Beamtime needed for Japanese crystallographers due to earthquake damage at the Photon Factory in Tsukuba

 

 

Dear colleagues, I would like to express my sincere gratitude to all international colleagues for sending us the warm words and support after the devastating earthquakes which hit the north eastern Japan on Friday March 11th, and the subsequent crisis in the nuclear power plants in Fukushima.  This is a national disaster.

 

The Photon Factory is 60 km north of Tokyo, 200 km from the Fukushima nuclear reactors.  There have been no injuries both in the KEK Tsukuba Campus (where the PF is located) and the J-PARC (a new spallation neutron source in Tokai, on the coast) but many damages have been observed.  In Tsukuba, we still have very limited emergency power (up to 2 MW), no water, no gas.  This makes it very difficult to assess the extent of real damages. On very limited visual inspection, our five protein crystallography beamlines have been spared of major damages, but we need to wait until we turn on the components and bring in the beam. The linear accelerator has seen some substantial damages: three RF components moved by about 10 cm along the beam direction breaking the vacuum, one Q magnet fell onto the floor, some ground water spills.  PF and PF-AR rings have seen less damage: some fallen control racks, but again we need to turn the system on before knowing the real damages. Several components of VUV-SX beamlines have been displaced.  All these need to be carefully checked and reinstalled before we can get back to normal operation, which could be, at least, two to three months.

 

As many of you have seen on the TV, internet, and other news media, the four nuclear reactors in Fukushima, 200 km away from KEK Tsukuba are all in deep trouble.  We are really scared by the potential meltdown of any of these reactors.  The information released from the Government and the Company is rather limited.  I guess they are trying not to scare people but this makes us worry even more.  The situation of the nuclear plant has worsened every hour for the last several days, but I do hope that they will contain the damage.  At KEK, we are now measuring the radiation level continuously, and so far the highest we have seen in Tsukuba is a sharp rise to 1.1 microSv/h (not really a major health hazard at this level) at 9AM this morning but then it went down to normal.  People's life around Tsukuba is also affected; gas (gasoline) is very scarce and every gas station either has a long queue or closed after selling their stock out.  In supermarkets, drinking water, bread, rice, meat, etc. are very hard to find.  I have told my children that we are very lucky in that all five of us are together in the house without any major damages, and our extended families are also well, compared to the terrible situation in northern Japan closer to the epicenters where people lost their lives, houses or loved ones.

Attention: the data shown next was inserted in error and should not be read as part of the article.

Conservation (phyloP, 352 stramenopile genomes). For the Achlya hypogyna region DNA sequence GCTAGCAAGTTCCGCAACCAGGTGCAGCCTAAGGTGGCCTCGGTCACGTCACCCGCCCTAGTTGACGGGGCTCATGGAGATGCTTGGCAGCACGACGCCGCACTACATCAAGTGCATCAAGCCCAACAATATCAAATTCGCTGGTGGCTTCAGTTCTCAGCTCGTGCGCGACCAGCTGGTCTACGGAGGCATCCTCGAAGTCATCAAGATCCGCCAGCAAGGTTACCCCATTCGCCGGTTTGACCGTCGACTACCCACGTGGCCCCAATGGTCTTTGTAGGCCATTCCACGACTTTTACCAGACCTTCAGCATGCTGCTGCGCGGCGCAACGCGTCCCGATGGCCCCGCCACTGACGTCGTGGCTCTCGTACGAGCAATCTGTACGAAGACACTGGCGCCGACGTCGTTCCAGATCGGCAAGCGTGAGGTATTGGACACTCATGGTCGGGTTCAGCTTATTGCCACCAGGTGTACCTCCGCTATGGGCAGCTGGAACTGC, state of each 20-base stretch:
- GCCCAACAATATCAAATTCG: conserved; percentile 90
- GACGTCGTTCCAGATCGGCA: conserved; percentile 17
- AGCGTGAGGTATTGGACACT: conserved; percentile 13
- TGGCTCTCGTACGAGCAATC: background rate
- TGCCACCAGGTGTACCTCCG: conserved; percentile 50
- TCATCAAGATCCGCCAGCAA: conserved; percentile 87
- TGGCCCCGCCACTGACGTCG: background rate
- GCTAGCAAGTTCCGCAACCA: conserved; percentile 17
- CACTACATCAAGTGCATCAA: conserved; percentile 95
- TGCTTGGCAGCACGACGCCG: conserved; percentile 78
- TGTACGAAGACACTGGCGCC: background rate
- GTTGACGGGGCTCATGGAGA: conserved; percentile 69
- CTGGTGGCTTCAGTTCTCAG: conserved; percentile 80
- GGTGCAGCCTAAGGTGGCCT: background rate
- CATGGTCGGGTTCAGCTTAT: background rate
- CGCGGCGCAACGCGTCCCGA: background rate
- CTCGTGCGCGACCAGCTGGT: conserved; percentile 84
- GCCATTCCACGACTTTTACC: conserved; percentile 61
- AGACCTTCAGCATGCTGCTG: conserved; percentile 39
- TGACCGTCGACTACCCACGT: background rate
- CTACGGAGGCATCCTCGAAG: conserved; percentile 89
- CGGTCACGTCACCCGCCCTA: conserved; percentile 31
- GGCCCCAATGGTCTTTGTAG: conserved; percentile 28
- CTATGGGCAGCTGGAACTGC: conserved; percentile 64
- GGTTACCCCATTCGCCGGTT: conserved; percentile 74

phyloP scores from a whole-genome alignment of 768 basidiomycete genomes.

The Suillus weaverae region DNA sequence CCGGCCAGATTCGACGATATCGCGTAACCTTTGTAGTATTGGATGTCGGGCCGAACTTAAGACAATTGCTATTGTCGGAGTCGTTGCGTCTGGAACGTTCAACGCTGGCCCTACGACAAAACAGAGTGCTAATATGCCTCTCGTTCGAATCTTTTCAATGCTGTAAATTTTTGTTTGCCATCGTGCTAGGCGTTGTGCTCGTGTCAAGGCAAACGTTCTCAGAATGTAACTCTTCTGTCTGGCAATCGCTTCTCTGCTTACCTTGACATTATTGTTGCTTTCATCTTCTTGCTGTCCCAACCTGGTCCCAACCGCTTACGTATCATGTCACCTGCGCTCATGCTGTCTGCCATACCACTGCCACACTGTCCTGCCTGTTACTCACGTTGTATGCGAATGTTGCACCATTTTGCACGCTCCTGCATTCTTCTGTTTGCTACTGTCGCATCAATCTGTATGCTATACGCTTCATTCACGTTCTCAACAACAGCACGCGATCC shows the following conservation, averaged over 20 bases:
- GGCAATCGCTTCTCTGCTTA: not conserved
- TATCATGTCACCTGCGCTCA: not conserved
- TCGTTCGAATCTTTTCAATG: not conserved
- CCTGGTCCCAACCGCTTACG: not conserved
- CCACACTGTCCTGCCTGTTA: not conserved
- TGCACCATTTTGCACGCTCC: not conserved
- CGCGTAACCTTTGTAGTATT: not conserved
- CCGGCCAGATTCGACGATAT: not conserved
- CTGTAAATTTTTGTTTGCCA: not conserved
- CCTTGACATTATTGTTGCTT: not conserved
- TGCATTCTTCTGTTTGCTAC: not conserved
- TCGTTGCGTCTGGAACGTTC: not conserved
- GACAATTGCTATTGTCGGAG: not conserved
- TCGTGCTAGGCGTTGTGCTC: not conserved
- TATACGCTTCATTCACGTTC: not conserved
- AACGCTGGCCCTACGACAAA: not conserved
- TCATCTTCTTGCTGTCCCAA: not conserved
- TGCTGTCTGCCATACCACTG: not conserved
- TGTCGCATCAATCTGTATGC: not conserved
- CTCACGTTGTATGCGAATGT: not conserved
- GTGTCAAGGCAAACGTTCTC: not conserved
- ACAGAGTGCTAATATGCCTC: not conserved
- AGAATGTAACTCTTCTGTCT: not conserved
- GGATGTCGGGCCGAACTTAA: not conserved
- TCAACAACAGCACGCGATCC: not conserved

We will work together to survive this crisis and try to restore our lives and the science in the coming months, and would very much appreciate your continuous support in these difficult times. For example, I would expect shortage of beamtime during the recovery of the PF and our colleagues at SPring-8 will help us, but would like to ask for your support in helping the Japanese protein crystallographers with some beamtime.  Thank you very much for reading this message.

 

Soichi Wakatsuki, Ph.D. [email protected]

 

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